In an attempt to escape the UK’s cold winter weather I decided to book a trip to Southern India. As my departure date grew ever closer I got the distinct feeling that India really is a destination that polarises opinion; some people love the idea of having a holiday there, whilst others absolutely hate it. To a certain extent I can certainly see where the latter group are coming from. After all, the media is never shy of illuminating the region’s poverty and lack of sanitation, and from browsing some well-known travel forums on the internet it seems that the threat of Delhi belly sits firmly at the top of the column marked “Reasons NOT to go to India”. Still, my excitement remained intact and the positives of such a trip seemed to outweigh the negatives. I was looking forward to not just relaxing and re-charging my batteries but also to the opportunity to immerse myself in colourful cultures and customs of such a fabled, almost mythical, place.
I’ve been back for a couple of weeks now and having been through my holiday ‘snaps’ a number of times with friends and family, I thought I’d take the time to write a little about my experience.
With only two weeks set aside for our trip, we chose to visit Southern India for two reasons: Firstly, because it is known for being more laid-back than its northern counterpart and secondly, we’d heard tales and seen pictures of its wonderfully attractive coastline and were certain that we wanted to experience the famous Kerala backwaters.
The first stop on our trip was the small state of Goa, which sits adjacent to the Arabian Sea. Famous for it’s stunning beaches, Goa is where visitors come in their droves every year to enjoy the swaying palm trees, white sands and crystal clear waters. We stayed Mormugao, a Portuguese-Hindu city where magnificently vibrant temples and ornately beautiful churches sit side by side. It’s a great place that lends itself perfectly to some casual exploration, and most of our time was spent wandering the cobbled streets and walkways whilst checking out the lively bazaars and markets.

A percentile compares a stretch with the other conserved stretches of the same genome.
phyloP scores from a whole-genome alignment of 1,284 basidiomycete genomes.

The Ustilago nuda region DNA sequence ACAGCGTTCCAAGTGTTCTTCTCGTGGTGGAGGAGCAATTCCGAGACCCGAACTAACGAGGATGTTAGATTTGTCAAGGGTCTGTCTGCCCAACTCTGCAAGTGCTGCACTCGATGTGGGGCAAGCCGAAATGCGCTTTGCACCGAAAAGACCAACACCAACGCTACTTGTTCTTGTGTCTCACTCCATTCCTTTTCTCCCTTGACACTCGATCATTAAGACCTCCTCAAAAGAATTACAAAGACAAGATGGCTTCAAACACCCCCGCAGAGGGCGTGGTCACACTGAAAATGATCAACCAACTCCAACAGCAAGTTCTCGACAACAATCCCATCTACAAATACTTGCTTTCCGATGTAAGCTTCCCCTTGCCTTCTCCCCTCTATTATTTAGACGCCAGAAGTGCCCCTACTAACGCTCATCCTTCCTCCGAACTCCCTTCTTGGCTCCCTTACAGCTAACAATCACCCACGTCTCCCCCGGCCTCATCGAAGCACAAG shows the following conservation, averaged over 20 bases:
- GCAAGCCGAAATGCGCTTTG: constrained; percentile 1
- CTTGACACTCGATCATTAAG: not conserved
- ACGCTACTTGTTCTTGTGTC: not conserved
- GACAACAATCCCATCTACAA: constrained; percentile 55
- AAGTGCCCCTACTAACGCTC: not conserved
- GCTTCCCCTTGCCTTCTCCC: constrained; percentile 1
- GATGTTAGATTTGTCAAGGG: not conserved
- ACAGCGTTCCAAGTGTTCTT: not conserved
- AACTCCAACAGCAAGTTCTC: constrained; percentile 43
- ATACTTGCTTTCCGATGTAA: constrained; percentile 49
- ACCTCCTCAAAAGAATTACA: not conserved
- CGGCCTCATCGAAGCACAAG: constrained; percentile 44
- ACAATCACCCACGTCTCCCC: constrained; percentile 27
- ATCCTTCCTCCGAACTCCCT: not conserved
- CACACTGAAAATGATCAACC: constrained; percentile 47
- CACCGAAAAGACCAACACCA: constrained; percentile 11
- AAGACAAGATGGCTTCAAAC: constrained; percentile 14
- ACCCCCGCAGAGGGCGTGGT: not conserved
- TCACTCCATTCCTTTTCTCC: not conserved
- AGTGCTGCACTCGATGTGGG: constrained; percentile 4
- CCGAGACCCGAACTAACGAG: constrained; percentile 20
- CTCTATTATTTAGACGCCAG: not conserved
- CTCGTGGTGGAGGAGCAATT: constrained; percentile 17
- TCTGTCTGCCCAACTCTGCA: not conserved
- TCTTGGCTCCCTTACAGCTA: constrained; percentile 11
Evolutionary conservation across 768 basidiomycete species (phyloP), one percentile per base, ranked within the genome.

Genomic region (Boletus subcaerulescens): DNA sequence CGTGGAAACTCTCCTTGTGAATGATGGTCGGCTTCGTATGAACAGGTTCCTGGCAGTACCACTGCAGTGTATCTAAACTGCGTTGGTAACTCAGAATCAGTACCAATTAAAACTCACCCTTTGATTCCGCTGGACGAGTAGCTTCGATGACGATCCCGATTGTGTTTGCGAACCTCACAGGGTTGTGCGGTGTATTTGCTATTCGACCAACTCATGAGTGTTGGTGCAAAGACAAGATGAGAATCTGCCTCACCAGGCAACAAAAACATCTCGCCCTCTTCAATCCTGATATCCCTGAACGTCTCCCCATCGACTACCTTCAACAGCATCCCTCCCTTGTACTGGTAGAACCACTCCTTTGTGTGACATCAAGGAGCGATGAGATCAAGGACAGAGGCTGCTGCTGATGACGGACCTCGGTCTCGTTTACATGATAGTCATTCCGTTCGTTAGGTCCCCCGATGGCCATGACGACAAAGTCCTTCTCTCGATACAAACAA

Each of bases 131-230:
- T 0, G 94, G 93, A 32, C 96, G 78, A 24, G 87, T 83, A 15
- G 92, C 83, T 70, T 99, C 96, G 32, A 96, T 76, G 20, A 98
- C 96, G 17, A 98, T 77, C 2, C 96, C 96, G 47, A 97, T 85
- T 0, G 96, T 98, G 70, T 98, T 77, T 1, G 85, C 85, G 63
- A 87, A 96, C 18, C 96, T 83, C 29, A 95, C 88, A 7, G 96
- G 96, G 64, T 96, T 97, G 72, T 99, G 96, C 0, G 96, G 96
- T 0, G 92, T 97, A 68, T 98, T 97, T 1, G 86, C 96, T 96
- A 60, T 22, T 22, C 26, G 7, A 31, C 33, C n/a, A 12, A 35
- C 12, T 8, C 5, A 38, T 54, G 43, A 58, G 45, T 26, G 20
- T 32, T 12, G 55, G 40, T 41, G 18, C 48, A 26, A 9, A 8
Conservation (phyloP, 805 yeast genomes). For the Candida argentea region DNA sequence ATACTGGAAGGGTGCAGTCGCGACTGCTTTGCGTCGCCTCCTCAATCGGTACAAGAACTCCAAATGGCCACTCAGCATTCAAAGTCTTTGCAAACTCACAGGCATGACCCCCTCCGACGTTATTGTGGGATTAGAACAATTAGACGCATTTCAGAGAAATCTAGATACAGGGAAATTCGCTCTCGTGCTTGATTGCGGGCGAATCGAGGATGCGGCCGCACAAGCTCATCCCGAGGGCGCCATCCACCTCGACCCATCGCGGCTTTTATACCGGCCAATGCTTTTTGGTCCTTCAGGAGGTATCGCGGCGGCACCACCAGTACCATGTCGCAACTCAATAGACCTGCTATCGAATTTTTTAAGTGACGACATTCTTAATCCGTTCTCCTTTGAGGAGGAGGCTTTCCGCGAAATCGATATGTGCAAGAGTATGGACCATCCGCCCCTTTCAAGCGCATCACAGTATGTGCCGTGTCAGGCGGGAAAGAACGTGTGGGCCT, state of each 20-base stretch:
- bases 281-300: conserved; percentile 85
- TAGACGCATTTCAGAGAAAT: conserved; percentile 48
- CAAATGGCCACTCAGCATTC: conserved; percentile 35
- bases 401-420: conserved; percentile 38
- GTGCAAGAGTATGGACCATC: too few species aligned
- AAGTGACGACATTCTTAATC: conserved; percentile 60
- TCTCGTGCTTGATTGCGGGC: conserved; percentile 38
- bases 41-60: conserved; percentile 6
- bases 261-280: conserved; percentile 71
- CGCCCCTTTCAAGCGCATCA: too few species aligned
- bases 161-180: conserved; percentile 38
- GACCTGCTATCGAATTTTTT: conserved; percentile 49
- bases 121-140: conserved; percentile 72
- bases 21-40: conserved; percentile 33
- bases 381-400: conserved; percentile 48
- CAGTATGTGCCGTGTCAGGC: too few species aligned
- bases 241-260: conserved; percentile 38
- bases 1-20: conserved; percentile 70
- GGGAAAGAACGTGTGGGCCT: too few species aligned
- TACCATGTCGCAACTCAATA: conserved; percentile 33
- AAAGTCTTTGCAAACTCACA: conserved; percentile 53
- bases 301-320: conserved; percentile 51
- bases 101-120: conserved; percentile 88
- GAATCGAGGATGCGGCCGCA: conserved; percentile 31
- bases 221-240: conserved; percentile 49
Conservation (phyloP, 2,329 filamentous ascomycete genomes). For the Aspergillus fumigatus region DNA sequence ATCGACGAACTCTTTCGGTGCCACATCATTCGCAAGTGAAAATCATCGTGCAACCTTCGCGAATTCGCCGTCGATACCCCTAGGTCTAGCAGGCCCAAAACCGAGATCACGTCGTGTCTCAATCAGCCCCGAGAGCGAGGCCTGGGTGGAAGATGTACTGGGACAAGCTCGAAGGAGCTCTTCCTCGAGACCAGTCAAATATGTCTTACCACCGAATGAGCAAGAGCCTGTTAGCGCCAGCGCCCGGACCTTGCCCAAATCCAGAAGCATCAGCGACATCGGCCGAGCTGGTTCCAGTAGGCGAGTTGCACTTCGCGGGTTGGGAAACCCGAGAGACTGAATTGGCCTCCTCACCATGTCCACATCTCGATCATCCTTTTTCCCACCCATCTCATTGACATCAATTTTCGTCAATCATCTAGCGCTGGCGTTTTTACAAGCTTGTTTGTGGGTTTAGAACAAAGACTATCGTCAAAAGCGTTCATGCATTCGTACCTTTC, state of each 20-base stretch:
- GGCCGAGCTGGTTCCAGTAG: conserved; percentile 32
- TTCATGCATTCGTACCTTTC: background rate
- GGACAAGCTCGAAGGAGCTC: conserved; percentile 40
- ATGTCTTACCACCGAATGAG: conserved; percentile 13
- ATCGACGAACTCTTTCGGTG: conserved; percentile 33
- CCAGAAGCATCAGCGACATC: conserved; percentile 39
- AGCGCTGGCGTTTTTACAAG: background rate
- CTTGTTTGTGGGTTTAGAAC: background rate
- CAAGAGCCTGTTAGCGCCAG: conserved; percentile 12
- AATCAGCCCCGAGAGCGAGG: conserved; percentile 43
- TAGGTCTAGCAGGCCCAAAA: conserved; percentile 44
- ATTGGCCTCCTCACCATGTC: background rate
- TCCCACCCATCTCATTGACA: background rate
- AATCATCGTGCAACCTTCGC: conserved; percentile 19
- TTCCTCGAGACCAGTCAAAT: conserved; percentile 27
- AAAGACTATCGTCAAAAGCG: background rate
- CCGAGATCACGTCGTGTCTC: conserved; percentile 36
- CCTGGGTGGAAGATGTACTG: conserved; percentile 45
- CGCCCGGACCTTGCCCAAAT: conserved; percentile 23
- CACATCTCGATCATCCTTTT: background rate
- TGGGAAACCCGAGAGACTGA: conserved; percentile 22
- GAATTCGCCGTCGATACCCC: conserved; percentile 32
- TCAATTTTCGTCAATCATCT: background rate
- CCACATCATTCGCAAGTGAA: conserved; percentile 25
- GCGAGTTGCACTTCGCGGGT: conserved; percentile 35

Our next stop was Cochin in Kerala, which has been a trading port since Roman times. Cochin is where India really steps down a gear and offers a relaxed and friendly atmosphere. Visitors come here to watch the Chinese fishermen cast their nets on the seafront and to wander round the medieval town which is host to a colourful mixture of Portuguese, Dutch and English architecture which echo the region’s colonial past.
One of the best reasons to visit Cochin is to take the opportunity to enjoy a day–long excursion to the picturesque backwaters of Kerala. The backwaters are a 900km labyrinth of twisting waterways, lakes and lagoons that run between fauna-laden river banks lined with coconut trees and traditional Indian houses. The backwaters offer a seldom-seen glimpse into the daily lives of the local villagers and farmers who have been using the waterways as their main travel routes before the arrival of roads.
Our next stop was Kerala’s capital, Trivandrum. Built on seven low coastal hills, the capital is refreshingly green whilst the locals are accommodating and friendly. Once we’d settled in, we took a day to explore the more traditional side of Kerala. Spirituality and religious customs are a huge part of Indian culture so the opportunity to walk in the shadows of some of the cities most breathtakingly beautiful temples was too good to pass up. We stayed in Kerala for a couple of days and found the city offers plenty to do; we took a leisurely stroll around the tropical botanical gardens and even managed to fit in a trip to the city zoo!
The last stop on our Indian odyssey was the city of Mumbai. Mumbai is a famously manic city but nothing can really prepare you for the extreme contrast between the rich and the poor. It’s a head-muddling juxtaposition of flashy cars, shabby slums, swanky malls, street children, luxury hotels and pavement dwellers. If you can look past this (and it’s not easy), Mumbai is a great city to explore and it’s relatively easy to see why it’s become such a hotspot for western tourists during the last 20 years.
Home to the Bollywood film industry, Mumbai is packed with an array of dazzling buildings and mouth-watering restaurants, whilst those with a keen eye for a bargain will enjoy potting around one of the cities many bazaars and markets where you can find everything from locally-sourced spices to dusty old chandeliers. For further adventures, I’d recommend you take a trip to the cave temples on the neighbouring Elephant Island or visit the city’s wildlife park, the Sanjay Gandhi National Park.
If you’re interested in visiting Southern India on a cruise, then you’ll be delighted to know that Azamara Club Cruises, Swan Hellenic, Silversea Cruises and Seabourn Cruises all offer sailings to the region. The most popular ports of call are along the west coast, so there’s a great chance of stopping in Mumbai, Mormugao, Mangalore, Cochin and Trivandrum as part of an Asia/Indian Ocean voyage.
Written by Clare Funnell, copyright 2012.